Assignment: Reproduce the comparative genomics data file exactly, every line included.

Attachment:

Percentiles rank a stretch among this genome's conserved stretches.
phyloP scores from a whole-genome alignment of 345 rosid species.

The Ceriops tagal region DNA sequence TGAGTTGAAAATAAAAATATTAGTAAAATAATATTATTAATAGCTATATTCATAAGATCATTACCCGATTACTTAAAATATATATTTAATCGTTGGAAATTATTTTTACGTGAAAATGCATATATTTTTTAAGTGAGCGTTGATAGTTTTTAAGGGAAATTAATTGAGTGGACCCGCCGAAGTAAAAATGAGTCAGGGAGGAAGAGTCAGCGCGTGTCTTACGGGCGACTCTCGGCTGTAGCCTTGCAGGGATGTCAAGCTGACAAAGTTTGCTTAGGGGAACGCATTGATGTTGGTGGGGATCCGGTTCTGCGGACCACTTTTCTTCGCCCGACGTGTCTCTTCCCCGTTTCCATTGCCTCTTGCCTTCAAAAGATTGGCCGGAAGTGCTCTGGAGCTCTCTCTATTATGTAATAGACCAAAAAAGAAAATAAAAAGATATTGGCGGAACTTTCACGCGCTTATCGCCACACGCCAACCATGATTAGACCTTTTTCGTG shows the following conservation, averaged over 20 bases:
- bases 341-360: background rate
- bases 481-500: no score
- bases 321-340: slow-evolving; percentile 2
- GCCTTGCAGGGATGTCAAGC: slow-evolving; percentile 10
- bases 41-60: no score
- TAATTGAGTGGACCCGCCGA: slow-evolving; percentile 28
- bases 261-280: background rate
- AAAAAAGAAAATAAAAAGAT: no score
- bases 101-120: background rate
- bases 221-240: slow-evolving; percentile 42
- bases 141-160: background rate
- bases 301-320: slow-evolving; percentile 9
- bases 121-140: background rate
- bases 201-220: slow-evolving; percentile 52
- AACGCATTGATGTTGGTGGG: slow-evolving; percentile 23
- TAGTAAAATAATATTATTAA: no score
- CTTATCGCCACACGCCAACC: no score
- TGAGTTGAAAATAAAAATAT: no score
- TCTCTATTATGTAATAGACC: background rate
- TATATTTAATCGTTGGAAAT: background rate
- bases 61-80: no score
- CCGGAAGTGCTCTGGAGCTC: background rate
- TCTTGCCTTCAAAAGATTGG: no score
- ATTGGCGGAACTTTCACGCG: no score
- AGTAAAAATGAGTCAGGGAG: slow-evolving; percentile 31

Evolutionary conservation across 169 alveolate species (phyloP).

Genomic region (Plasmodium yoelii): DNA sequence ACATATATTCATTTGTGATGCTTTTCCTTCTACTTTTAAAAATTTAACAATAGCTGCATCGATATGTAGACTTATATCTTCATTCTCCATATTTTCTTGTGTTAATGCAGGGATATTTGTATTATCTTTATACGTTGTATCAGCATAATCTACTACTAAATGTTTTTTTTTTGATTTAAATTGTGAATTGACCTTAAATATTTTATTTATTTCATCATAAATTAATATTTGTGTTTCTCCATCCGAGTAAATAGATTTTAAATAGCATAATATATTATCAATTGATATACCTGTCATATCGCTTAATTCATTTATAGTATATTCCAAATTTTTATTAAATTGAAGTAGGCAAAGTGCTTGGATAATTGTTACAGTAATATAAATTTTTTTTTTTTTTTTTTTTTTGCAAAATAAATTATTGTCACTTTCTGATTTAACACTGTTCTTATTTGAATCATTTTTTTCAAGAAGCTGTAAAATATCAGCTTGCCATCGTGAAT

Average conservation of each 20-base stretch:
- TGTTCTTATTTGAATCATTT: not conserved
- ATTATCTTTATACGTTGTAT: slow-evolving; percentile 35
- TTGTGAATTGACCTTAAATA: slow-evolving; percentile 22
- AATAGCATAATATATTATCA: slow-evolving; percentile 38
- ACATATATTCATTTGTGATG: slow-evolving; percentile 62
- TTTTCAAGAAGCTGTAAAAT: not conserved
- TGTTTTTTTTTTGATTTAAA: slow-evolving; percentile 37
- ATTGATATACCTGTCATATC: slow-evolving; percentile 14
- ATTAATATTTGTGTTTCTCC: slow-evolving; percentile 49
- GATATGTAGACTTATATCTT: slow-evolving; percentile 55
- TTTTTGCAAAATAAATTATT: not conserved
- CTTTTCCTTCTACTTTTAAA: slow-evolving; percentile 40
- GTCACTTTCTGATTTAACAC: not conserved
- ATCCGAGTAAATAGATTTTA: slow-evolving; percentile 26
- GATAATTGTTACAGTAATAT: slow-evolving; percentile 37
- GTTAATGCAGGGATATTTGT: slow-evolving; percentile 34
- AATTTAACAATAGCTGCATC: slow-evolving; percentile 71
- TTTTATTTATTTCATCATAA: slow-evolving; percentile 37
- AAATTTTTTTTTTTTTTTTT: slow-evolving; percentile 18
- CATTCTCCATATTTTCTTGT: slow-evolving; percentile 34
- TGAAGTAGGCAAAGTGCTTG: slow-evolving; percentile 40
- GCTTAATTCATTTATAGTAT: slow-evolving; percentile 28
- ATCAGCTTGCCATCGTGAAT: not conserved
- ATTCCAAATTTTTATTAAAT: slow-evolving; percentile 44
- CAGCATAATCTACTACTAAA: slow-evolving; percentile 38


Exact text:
Percentiles rank a stretch among this genome's conserved stretches.
phyloP scores from a whole-genome alignment of 345 rosid species.

The Ceriops tagal region DNA sequence TGAGTTGAAAATAAAAATATTAGTAAAATAATATTATTAATAGCTATATTCATAAGATCATTACCCGATTACTTAAAATATATATTTAATCGTTGGAAATTATTTTTACGTGAAAATGCATATATTTTTTAAGTGAGCGTTGATAGTTTTTAAGGGAAATTAATTGAGTGGACCCGCCGAAGTAAAAATGAGTCAGGGAGGAAGAGTCAGCGCGTGTCTTACGGGCGACTCTCGGCTGTAGCCTTGCAGGGATGTCAAGCTGACAAAGTTTGCTTAGGGGAACGCATTGATGTTGGTGGGGATCCGGTTCTGCGGACCACTTTTCTTCGCCCGACGTGTCTCTTCCCCGTTTCCATTGCCTCTTGCCTTCAAAAGATTGGCCGGAAGTGCTCTGGAGCTCTCTCTATTATGTAATAGACCAAAAAAGAAAATAAAAAGATATTGGCGGAACTTTCACGCGCTTATCGCCACACGCCAACCATGATTAGACCTTTTTCGTG shows the following conservation, averaged over 20 bases:
- bases 341-360: background rate
- bases 481-500: no score
- bases 321-340: slow-evolving; percentile 2
- GCCTTGCAGGGATGTCAAGC: slow-evolving; percentile 10
- bases 41-60: no score
- TAATTGAGTGGACCCGCCGA: slow-evolving; percentile 28
- bases 261-280: background rate
- AAAAAAGAAAATAAAAAGAT: no score
- bases 101-120: background rate
- bases 221-240: slow-evolving; percentile 42
- bases 141-160: background rate
- bases 301-320: slow-evolving; percentile 9
- bases 121-140: background rate
- bases 201-220: slow-evolving; percentile 52
- AACGCATTGATGTTGGTGGG: slow-evolving; percentile 23
- TAGTAAAATAATATTATTAA: no score
- CTTATCGCCACACGCCAACC: no score
- TGAGTTGAAAATAAAAATAT: no score
- TCTCTATTATGTAATAGACC: background rate
- TATATTTAATCGTTGGAAAT: background rate
- bases 61-80: no score
- CCGGAAGTGCTCTGGAGCTC: background rate
- TCTTGCCTTCAAAAGATTGG: no score
- ATTGGCGGAACTTTCACGCG: no score
- AGTAAAAATGAGTCAGGGAG: slow-evolving; percentile 31

Evolutionary conservation across 169 alveolate species (phyloP).

Genomic region (Plasmodium yoelii): DNA sequence ACATATATTCATTTGTGATGCTTTTCCTTCTACTTTTAAAAATTTAACAATAGCTGCATCGATATGTAGACTTATATCTTCATTCTCCATATTTTCTTGTGTTAATGCAGGGATATTTGTATTATCTTTATACGTTGTATCAGCATAATCTACTACTAAATGTTTTTTTTTTGATTTAAATTGTGAATTGACCTTAAATATTTTATTTATTTCATCATAAATTAATATTTGTGTTTCTCCATCCGAGTAAATAGATTTTAAATAGCATAATATATTATCAATTGATATACCTGTCATATCGCTTAATTCATTTATAGTATATTCCAAATTTTTATTAAATTGAAGTAGGCAAAGTGCTTGGATAATTGTTACAGTAATATAAATTTTTTTTTTTTTTTTTTTTTTGCAAAATAAATTATTGTCACTTTCTGATTTAACACTGTTCTTATTTGAATCATTTTTTTCAAGAAGCTGTAAAATATCAGCTTGCCATCGTGAAT

Average conservation of each 20-base stretch:
- TGTTCTTATTTGAATCATTT: not conserved
- ATTATCTTTATACGTTGTAT: slow-evolving; percentile 35
- TTGTGAATTGACCTTAAATA: slow-evolving; percentile 22
- AATAGCATAATATATTATCA: slow-evolving; percentile 38
- ACATATATTCATTTGTGATG: slow-evolving; percentile 62
- TTTTCAAGAAGCTGTAAAAT: not conserved
- TGTTTTTTTTTTGATTTAAA: slow-evolving; percentile 37
- ATTGATATACCTGTCATATC: slow-evolving; percentile 14
- ATTAATATTTGTGTTTCTCC: slow-evolving; percentile 49
- GATATGTAGACTTATATCTT: slow-evolving; percentile 55
- TTTTTGCAAAATAAATTATT: not conserved
- CTTTTCCTTCTACTTTTAAA: slow-evolving; percentile 40
- GTCACTTTCTGATTTAACAC: not conserved
- ATCCGAGTAAATAGATTTTA: slow-evolving; percentile 26
- GATAATTGTTACAGTAATAT: slow-evolving; percentile 37
- GTTAATGCAGGGATATTTGT: slow-evolving; percentile 34
- AATTTAACAATAGCTGCATC: slow-evolving; percentile 71
- TTTTATTTATTTCATCATAA: slow-evolving; percentile 37
- AAATTTTTTTTTTTTTTTTT: slow-evolving; percentile 18
- CATTCTCCATATTTTCTTGT: slow-evolving; percentile 34
- TGAAGTAGGCAAAGTGCTTG: slow-evolving; percentile 40
- GCTTAATTCATTTATAGTAT: slow-evolving; percentile 28
- ATCAGCTTGCCATCGTGAAT: not conserved
- ATTCCAAATTTTTATTAAAT: slow-evolving; percentile 44
- CAGCATAATCTACTACTAAA: slow-evolving; percentile 38